• The drivers for undertaking these activities
  • Any other aspects of delivering innovation policy and programme development in India.

The successful candidate must be able to commit to completing the essay by 22 September 2014.

Prize and recognition

1st prize: An all expenses paid trip to the UK to attend Innovate UK conference in November 2014. SIN India will pay for roundtrip economy class fares in carriers of its choice between candidate's home city and the UK and will be responsible for travel, room and meals for 4 nights.

Entrants are responsible for all documentation related to their journey, including passports and visas and the costs related to these, as well as appropriate medical insurance for their journey and stay in the UK.

There will be exciting prizes for first and second runners-up.

All five successful candidates of Phase II will receive certificates of participation.


Any questions regarding this essay competition should be emailed to

Monday, July 21, 2014

IIED Call for proposals for research grants on building urban resilience to climate change, due on 30 August 2014

Call for proposals for research grants on building urban resilience to climate change

17 July 2014

Individuals and research institutions based in Bangladesh, India, Indonesia, the Philippines, Thailand and Vietnam are being invited to apply for funding for research in urban centres.

The International Institute for Environment and Development (IIED) is seeking proposals (PDF) for original research projects in those countries that can contribute to an improved understanding of urban climate resilience.

In particular, projects with a particular focus on health and climate change in cities, and sanitation and other urban services in the context of climate change are being sought.

A partner in the Asian Cities Climate Change Resilience Network (ACCCRN), IIED is seeking to support local institutions, researchers, practitioners and other stakeholders to build knowledge and evidence of practice in order to develop urban climate resilience in Asian cities. 

The institute will work with researchers to help produce and share knowledge and evidence through working papers, policy briefs, peer-reviewed journal articles and other media, to reach and inform key local, national and international stakeholders. The intention is also to build the capacity of local researchers and institutions to design and carry out research and documentation on urban climate change resilience.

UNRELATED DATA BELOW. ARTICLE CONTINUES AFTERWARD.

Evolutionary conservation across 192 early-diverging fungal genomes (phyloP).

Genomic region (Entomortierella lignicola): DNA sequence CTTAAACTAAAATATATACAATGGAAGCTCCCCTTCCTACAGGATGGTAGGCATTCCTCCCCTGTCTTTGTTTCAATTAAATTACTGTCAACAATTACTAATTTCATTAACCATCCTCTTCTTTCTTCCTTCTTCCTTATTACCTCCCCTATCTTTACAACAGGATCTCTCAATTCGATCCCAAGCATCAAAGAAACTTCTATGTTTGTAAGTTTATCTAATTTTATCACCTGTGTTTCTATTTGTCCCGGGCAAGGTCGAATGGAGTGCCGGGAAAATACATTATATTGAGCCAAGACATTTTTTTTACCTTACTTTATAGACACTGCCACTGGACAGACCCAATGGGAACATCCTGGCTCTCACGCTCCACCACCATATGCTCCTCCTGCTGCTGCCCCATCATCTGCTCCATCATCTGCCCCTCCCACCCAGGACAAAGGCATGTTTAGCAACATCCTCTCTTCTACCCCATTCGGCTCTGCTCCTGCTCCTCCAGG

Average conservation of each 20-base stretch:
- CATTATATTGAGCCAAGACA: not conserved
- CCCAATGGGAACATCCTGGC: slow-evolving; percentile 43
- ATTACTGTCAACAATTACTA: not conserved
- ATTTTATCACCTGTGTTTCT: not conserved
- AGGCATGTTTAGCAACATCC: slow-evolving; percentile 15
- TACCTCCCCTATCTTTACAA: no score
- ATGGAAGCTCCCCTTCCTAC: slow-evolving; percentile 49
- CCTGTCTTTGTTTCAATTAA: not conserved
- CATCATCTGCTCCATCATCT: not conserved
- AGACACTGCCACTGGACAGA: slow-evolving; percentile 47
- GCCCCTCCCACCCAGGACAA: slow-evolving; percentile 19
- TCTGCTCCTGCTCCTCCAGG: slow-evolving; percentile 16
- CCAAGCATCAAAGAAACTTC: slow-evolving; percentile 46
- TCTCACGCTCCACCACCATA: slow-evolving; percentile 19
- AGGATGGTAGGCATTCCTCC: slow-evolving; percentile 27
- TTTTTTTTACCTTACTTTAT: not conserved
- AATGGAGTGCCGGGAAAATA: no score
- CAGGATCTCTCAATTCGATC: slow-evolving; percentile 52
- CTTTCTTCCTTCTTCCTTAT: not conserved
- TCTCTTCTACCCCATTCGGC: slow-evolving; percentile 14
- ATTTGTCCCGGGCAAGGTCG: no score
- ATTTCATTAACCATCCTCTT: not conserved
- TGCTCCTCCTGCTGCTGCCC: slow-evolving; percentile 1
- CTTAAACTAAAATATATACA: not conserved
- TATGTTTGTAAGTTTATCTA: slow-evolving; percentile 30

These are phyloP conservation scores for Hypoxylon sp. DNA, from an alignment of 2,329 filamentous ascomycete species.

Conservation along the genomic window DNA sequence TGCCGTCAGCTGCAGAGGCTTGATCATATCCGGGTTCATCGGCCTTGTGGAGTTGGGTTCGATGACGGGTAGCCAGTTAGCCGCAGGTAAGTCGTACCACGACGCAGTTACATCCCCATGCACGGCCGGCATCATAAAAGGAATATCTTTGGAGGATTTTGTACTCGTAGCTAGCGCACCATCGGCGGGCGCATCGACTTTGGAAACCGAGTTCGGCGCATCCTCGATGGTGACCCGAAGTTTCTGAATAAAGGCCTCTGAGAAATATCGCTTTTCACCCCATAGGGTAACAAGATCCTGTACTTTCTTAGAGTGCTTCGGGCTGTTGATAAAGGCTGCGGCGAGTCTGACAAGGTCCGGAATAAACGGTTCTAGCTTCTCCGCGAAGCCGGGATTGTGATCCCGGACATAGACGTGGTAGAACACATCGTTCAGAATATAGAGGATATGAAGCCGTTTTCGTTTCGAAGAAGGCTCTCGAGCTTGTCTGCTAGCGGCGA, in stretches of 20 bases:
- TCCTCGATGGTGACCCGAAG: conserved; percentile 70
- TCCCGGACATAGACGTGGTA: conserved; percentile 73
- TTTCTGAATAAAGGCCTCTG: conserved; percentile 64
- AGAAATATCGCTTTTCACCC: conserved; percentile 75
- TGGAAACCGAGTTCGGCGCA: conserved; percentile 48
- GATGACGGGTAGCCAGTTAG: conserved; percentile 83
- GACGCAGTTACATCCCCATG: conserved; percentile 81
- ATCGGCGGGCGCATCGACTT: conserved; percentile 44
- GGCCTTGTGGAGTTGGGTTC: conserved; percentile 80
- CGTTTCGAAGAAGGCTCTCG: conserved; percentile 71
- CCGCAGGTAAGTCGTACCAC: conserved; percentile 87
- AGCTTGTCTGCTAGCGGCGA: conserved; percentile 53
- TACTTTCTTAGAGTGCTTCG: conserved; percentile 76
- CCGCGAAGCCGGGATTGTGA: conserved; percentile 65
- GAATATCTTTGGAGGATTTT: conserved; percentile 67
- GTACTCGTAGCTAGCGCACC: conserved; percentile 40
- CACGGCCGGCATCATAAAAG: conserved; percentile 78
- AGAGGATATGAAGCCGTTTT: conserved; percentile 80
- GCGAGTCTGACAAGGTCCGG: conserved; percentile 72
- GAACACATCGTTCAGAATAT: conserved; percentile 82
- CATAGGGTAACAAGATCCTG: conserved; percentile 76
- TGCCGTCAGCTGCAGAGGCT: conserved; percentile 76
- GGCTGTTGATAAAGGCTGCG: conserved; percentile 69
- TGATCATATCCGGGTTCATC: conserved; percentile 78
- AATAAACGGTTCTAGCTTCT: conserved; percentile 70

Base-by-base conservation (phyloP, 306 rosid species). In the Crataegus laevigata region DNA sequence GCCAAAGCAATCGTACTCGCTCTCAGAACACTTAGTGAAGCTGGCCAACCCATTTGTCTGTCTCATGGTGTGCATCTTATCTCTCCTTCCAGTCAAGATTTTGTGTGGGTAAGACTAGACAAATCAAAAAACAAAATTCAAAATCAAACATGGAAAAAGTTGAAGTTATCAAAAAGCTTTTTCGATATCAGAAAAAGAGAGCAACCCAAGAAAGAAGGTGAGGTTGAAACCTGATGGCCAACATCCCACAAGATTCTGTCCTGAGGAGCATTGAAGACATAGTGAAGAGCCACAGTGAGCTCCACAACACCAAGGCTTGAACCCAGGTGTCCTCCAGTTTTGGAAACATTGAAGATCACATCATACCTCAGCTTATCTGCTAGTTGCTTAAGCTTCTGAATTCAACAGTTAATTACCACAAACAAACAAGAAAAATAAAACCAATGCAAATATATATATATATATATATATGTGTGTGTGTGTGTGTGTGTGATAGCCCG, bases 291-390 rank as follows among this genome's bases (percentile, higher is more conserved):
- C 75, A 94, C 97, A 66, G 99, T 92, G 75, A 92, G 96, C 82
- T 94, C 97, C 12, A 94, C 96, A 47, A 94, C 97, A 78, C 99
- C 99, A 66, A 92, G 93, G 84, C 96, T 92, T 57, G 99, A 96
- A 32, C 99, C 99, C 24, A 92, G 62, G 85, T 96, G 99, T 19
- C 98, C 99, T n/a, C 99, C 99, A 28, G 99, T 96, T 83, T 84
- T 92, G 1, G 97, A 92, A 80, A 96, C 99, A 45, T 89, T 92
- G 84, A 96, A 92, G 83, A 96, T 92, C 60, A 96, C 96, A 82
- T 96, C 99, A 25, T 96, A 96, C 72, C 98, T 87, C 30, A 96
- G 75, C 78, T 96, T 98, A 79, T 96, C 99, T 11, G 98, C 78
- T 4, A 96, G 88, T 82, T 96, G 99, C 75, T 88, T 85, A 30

Research proposals must be relevant to either health and climate change in cities, or sanitation and other urban services in the context of climate change.

Health and climate change in cities

There remains a need for further understanding of how residents of urban areas may experience health problems due to indirect and direct effects of climate change on existing health risks. 

What role do social and ecological factors play in determining health of urban residents, and how might climate change affect these factors? In what ways might the systems (such as basic services and infrastructure), agents (community groups, individual households and local businesses) and institutions (legal frameworks, planning regulations) in urban areas build resilience to the potential direct and indirect effects of climate change on health?

Sanitation and other urban services in the context of climate change 

There is a continuing need for improving access to shelter, infrastructure and basic services in a way that is accessible to the lowest-income urban residents, who are often most vulnerable to climate change. Through what processes can these deficits be filled, in cities which are often densely populated, lacking infrastructure, growing, in a context of uncertainty around climate change?

While research projects need not be solely focused on the ACCCRN cities, research should be of relevance to ACCCRN cities and should help to build the capacity of local researchers and institutions in a variety of disciplines. Where appropriate, collaborations between researchers, practitioners and government agencies are encouraged.

Further information:

  • A total pot of $200,000 USD is available to fund proposals, and IIED expects to fund from eight to 12 projects with budgets in the range of $15,000-25,000 USD per project
  • Successful applicants will be expected to produce a working paper (up to 15,000 words) and a policy briefing paper (2,000 words) to be published in the Asian Cities Climate Resilience series, in English. IIED will provide editorial support in the publication process. See examples of past papers in the series
  • IIED will facilitate a process of review of the working papers. Initial drafts of the working papers and briefing papers need to be submitted by 1 February 2015, with final drafts submitted by 1 April 2015
  • Wherever possible, project outputs should be in a form allowing wider dissemination of findings, such as peer-reviewed journal articles, in order to contribute to knowledge around building urban climate resilience.

Submission process

Proposals should be sent to Diane Archer by email ( not later than 30 August 2014 outlining the following:

  • Objectives of the research, background information and policy relevance
  • Methodology
  • Key partners
  • Timeframe (note that final working papers and briefing papers must be complete by 1 April 2015)
  • Anticipated outputs (such as working paper, policy brief, academic journal paper, other)
  • Proposed budget (provide an indicative budget using the outline categories show on pages 2-3 of the announcement document (PDF) as applicable, providing additional detail for each category as appropriate)
  • Other relevant information.